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Why Molybdenum Miners Are Soaring


Natural resource stocks, particularly molydbenum and uranium, provide investors with a hedge against currency devaluation and leverage to emerging market growth.

On September 27, I wrote an article mentioning that uranium and molybdenum miners were poised for a breakout. See Finally Time for Caution in Precious Metals.

Since that article the molybdenum and uranium miners have made huge gains because of supply concerns globally. While investors are concerned about a global currency devaluation, a global race is occurring to control molybdenum and uranium assets.

The primary molybdenum miners, such as Thompson Creek (TC) and General Moly (GMO), are up today on speculation that China will curb molybdenum production as it classifies the metal as a natural resource. General Moly released its earnings today and mentioned that China remains a net importer of 5.5 million pounds year to date. This development will have a huge impact on the global supply of molybdenum as China is the largest producer and supplier of more than one-third of the global supply. These primarily molybdenum producers will receive a premium as molybdenum is usually a byproduct of copper production, which is usually fixed. Primary molybdenum producers will receive a premium for their assets as demand accelerates.

The price of molybdenum is more than 50% off pre-credit crisis highs, yet demand is seriously exceeding supply. China has imposed mining quotas in the past and is expected to curb exports again in 2011. Even though it produces 50% of the world's steel, China only consumes 30% of the global supply. If it consumes more molybdenum similar to other producers it will demand a much higher amount of imports. It has a need for high-strength steel, which requires molybdenum. China's recent stimulus, which focussed on infrastructure, requires a large supply of molybdenum as it's needed for bridges, power plants, and pipelines.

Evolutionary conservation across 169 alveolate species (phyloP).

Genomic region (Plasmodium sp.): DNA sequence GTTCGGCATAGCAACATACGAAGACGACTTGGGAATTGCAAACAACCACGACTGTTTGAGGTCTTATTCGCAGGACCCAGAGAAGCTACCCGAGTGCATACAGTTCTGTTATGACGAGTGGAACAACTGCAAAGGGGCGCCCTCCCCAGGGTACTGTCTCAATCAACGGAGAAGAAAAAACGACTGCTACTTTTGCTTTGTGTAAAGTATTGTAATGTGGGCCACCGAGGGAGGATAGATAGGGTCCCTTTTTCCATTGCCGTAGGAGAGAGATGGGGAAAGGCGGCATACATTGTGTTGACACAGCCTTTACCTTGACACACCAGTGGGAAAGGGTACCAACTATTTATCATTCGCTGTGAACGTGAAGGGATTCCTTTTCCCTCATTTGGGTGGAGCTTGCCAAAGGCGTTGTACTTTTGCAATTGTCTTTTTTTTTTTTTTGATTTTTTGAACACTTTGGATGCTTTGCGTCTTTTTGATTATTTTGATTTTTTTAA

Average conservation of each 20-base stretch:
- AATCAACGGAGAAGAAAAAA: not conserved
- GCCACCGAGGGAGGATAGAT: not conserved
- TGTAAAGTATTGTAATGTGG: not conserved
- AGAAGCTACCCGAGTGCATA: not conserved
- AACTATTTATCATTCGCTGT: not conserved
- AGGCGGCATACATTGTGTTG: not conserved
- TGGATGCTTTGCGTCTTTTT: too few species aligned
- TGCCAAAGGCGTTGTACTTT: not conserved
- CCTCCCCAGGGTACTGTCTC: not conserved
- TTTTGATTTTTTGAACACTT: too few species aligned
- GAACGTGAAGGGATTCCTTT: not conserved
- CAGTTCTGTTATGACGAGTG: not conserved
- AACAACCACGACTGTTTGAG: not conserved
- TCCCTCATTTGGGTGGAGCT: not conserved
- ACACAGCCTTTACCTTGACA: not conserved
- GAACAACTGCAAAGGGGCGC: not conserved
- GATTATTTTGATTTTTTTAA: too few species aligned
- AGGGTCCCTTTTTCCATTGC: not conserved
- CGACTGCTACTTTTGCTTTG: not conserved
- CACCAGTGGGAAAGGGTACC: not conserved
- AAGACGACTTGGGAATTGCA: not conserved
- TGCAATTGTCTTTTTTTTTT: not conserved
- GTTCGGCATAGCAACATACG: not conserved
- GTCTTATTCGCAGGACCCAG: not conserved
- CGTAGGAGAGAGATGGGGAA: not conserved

This trend has a huge impact on many emerging markets that were relying on the Chinese supply. Korea and Japan are under pressure to find supply for their own needs. Other growing economies that require high-performance steel are going to look for ways to control future supply.

Recently, the Chinese government accelerated and approved funding through Hanlong Investments for General Moly's Mt. Hope project, accelerating the funding and showing its commitment to the project. Mt. Hope is the largest and highest-grade primarily molybdenum project in development. Shares have soared on the news and the enthusiasm from the government.

I expect to see more transactions to occur in natural resource stocks in 2011, especially in molybdenum and uranium. Buying these assets provide investors with a hedge against currency devaluation and leverage to emerging-market growth. As many nations will be forced to devalue their currency to increase economic growth, major natural resource assets will gain interest from countries experiencing economic growth. Shareholders in these key junior mining companies that control these world class assets may receive a premium in 2011 and beyond.

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No positions in stocks mentioned.

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